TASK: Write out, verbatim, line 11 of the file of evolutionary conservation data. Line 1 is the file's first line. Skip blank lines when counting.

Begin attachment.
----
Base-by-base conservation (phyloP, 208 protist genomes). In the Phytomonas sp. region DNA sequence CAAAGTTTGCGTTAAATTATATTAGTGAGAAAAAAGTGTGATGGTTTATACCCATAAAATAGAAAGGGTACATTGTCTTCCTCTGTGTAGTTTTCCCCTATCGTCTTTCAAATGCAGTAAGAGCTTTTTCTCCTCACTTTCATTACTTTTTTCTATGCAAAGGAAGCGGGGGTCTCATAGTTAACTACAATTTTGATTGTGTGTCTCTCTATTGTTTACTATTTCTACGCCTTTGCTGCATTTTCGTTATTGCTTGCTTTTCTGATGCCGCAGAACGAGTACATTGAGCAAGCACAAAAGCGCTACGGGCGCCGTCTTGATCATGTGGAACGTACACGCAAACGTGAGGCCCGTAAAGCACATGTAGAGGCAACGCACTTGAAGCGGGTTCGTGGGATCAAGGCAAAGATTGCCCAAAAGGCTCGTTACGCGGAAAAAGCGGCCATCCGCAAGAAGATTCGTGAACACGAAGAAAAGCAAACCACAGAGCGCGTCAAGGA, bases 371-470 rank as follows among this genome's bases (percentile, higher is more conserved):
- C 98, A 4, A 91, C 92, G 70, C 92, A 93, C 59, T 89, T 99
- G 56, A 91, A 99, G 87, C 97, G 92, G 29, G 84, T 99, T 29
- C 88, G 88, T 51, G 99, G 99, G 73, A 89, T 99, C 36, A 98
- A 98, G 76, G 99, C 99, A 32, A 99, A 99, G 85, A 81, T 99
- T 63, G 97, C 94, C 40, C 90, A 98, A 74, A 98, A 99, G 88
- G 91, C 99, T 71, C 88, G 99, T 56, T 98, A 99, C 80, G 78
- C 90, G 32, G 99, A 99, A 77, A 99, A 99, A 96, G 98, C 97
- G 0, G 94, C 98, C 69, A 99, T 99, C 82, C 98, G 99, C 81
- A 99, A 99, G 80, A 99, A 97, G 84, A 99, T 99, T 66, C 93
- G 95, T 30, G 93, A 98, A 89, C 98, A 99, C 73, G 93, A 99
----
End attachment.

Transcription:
- G 95, T 30, G 93, A 98, A 89, C 98, A 99, C 73, G 93, A 99